Today marks the first instalment of The Session, a new event that will see beer bloggers around the world drinking & posting about a different style of beer on the first Friday of every month. This month’s theme as chosen by the founder of The Session – Stan Hieronymus of the Appellation Beer blog – is “Not your father’s Irish stout”. in other words, any stout(s) besides Guinness, Murphy’s or Beamish are fair game.
First, some bitching: Ontario is a bit of a wasteland when it comes to stouts. There are only a half-dozen or so available at the LCBO on a regular basis, and just a handful more from a few local microbreweries available on tap at a few places around town. But thankfully, I had a few interesting ones in my stash from trades and travelling, so I worked through some of them over the past few nights.
I was originally going to pick one favourite to focus on, but I couldn’t decide, so here’s a little bit about all of them:
Garrison Martello Stout
This Halifax brewery tends to be hit-and-miss for me, but I quite enjoyed this one. The colour is on the dark brown side, and it has a good aroma with notes of roast malt, coffee and a bit of smoke. The flavour follows the aroma, with the smoke notes becoming a bit more prominent in the finish. I like a bit of smokiness in my stouts, so it’s well appreciated. The body is a touch thin, but otherwise, this is one of the good ones.
Big Rock Espresso Stout
Another dark brown one, looking a lot like a glass of cola. Mild aroma with the expected roasted malt and coffee notes, although it’s more stale coffee than the fresh roasted coffee beans I was hoping for. Thin body, quite disappointing. Flavour is OK – roasted malt, coffee, a bit of bitter cocoa. Not bad, but it didn’t wow me.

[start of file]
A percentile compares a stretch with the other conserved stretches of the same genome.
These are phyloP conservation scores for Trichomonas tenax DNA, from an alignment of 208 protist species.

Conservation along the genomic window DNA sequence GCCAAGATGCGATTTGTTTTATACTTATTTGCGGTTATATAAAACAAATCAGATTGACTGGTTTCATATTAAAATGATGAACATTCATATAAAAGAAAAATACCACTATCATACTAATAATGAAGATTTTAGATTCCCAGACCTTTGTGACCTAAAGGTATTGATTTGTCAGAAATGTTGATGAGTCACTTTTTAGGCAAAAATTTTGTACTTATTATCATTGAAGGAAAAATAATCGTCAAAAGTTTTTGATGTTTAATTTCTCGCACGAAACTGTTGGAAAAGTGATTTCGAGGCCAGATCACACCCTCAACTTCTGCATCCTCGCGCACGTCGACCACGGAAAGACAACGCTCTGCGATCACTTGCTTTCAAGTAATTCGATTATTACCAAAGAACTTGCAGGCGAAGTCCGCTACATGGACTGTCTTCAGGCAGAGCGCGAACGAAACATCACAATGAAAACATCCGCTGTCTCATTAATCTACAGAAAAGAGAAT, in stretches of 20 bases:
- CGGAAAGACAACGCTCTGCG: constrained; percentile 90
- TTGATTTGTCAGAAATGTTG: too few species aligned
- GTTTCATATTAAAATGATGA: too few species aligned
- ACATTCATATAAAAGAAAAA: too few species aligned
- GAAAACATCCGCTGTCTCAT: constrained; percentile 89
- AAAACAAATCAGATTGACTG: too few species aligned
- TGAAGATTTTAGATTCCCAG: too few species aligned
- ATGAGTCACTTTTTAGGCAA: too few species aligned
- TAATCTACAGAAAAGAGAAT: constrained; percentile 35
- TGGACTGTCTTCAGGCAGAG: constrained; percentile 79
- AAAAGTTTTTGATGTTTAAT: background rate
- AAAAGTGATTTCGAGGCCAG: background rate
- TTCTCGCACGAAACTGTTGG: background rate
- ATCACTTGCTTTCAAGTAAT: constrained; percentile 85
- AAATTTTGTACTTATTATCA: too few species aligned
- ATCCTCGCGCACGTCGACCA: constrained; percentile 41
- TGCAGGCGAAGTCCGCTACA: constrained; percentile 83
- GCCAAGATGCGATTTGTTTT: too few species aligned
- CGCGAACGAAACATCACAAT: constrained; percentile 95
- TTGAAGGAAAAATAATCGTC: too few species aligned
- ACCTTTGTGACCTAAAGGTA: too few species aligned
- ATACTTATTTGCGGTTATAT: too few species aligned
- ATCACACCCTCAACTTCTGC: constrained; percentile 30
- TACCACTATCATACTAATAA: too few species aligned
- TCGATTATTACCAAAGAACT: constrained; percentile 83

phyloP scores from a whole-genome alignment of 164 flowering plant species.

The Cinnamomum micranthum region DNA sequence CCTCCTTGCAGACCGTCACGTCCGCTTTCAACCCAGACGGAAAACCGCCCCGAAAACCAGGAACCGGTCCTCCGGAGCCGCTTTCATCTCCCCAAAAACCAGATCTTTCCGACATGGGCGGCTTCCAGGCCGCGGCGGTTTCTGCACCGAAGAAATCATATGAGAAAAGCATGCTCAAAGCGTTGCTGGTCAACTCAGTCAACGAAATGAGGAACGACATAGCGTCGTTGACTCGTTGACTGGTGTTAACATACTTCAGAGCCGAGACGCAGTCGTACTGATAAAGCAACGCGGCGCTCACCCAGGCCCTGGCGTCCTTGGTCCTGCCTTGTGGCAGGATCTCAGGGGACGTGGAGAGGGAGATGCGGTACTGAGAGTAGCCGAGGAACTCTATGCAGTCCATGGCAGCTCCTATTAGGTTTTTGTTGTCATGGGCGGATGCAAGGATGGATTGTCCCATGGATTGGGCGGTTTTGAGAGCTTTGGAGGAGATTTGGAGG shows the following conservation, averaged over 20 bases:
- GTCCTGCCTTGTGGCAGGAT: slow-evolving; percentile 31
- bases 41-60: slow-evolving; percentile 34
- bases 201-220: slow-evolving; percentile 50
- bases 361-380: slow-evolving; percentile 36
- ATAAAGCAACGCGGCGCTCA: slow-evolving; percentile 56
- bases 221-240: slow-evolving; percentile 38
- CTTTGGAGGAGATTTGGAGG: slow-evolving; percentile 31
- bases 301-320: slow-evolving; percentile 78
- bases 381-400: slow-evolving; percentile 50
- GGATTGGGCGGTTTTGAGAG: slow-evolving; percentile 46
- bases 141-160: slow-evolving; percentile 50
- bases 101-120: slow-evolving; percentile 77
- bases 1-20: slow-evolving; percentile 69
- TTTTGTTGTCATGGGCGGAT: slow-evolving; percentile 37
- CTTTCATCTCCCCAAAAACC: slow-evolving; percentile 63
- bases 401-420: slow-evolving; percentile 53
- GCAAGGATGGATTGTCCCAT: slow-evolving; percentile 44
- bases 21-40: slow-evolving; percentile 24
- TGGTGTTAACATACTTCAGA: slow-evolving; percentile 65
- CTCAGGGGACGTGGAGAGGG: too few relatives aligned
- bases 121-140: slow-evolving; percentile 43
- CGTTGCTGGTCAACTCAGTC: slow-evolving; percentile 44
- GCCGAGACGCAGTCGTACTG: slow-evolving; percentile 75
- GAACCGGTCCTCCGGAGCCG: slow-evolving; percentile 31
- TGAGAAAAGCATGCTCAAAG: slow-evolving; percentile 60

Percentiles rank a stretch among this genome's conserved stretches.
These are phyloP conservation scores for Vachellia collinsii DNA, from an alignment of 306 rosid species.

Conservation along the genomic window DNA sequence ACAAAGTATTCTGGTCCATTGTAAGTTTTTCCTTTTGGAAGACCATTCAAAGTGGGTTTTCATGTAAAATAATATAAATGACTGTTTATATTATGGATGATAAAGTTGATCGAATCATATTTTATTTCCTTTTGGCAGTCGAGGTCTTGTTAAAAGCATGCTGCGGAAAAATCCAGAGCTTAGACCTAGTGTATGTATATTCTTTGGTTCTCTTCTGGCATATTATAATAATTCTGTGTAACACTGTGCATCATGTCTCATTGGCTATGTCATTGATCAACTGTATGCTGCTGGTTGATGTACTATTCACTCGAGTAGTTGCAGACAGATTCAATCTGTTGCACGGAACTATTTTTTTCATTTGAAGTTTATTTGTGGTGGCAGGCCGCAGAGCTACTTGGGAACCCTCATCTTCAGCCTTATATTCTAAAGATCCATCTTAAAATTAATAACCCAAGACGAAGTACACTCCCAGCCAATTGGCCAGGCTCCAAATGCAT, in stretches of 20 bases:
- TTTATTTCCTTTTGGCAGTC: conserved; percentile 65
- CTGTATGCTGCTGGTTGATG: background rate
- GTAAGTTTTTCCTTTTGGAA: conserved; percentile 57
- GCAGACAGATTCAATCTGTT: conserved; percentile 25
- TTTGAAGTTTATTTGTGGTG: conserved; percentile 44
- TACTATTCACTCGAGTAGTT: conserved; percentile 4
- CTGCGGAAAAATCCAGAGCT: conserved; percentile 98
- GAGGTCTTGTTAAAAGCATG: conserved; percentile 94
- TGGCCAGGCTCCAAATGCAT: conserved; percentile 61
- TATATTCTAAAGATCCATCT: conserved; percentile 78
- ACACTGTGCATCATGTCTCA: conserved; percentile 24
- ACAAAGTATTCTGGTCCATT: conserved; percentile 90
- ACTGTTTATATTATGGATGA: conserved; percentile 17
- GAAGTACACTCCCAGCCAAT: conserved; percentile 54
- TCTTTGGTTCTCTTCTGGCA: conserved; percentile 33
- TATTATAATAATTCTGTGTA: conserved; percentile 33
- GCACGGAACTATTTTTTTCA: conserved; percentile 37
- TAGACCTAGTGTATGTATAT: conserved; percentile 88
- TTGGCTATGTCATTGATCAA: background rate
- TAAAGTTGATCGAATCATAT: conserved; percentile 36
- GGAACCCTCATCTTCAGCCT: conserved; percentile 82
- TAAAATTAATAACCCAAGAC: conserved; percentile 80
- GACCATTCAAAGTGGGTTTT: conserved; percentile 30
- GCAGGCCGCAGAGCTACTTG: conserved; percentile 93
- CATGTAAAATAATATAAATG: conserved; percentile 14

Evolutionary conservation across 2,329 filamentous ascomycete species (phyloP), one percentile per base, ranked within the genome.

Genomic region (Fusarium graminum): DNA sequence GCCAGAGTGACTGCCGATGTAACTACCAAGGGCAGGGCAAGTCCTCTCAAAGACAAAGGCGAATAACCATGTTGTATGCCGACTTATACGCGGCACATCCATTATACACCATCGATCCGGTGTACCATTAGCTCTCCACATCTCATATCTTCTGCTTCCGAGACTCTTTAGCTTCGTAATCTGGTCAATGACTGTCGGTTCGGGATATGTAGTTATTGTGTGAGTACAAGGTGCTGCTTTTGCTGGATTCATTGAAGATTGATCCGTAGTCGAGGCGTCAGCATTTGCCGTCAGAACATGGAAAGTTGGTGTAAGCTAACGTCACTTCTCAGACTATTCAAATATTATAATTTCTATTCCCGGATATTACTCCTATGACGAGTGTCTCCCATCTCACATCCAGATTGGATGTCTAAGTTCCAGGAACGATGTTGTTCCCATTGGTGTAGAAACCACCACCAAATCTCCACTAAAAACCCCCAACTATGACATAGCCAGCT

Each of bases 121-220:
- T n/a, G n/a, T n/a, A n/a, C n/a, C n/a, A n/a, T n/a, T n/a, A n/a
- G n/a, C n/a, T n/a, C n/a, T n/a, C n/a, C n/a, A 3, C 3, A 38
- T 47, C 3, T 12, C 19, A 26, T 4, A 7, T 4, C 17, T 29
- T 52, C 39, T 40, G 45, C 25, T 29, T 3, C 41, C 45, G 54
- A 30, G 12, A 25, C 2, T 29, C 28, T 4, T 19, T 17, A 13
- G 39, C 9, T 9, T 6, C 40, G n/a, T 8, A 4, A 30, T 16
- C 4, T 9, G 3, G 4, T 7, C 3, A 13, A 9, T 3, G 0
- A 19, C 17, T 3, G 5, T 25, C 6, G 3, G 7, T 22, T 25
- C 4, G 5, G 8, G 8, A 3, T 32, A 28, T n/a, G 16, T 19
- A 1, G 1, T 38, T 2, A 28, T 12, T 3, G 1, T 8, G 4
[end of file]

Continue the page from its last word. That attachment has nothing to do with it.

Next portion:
Brooklyn Black Chocolate Stout
This is an old favourite that I don’t get to enjoy nearly as often as I’d like. I’ve got a couple of bottles in the stash, but my most recent taste of it came at the Brooklyn Brewery dinner at beerbistro this past Tuesday, when it was served with a dessert trio that had been made using the beer. This is a world classic when it comes to Imperial Stouts – black as midnight, huge aroma of charred malt and chocolate, creamy mouthfeel, big flavour, nice alcohol warmth in the finish. Oh yeah, always a treat!
Scotch Irish Tsarina Katarina Imperial Stout (2005)
I’d been hearing some mixed messages about how this beer has been aging, so I had a bit of trepidation when I found a couple of bottles in the back of my stash recently. Thankfully, I needn’t have worried, as it’s still in pretty nice shape. I don’t know if it’s necessarily improved with age, but it’s still a big and complex beer. My tasting notes from my first bottle mentioned the aroma as being “rich and roasty with notes of toffee, chocolate, smoke and alcohol”, and flavours like “coffee, burnt malt, dark chocolate, dried fruit (prunes, raisins, figs), licorice, and a wonderful hit of hop bitterness in the finish.” All I can add is that there’s a slightly lactic end note to the flavour now – perhaps a sign of age, but I enjoyed it, so I’m not complaining.
Arcadia Imperial Stout (2005)
Another back-of-the-stash surprise – I picked this up during my trip to Ann Arbor last summer, and recently found it lingering with a few other strays. Another pitch-black beauty, it’s got lots of espresso and bitter cocoa in the aroma and flavour, and a fair amount of warmth from the 8.4% alcohol. It’s quite generously hopped as well, with gives it a finish that it a bit unique for the style. And I’m not sure where it came from exactly, but as it warmed, I found an interesting saltiness developing in the flavour. It was a bit strange at first, but I actually liked it.
Posted with 10 minutes to spare! Thanks for Stan for getting this thing rolling. Participating bloggers have been linking to their posts in the comments of his contributing post, and he’ll be setting up a list of links to all participating blogs by Monday. Next round is on Alan at A Good Beer Blog, who should be announcing April’s theme soon.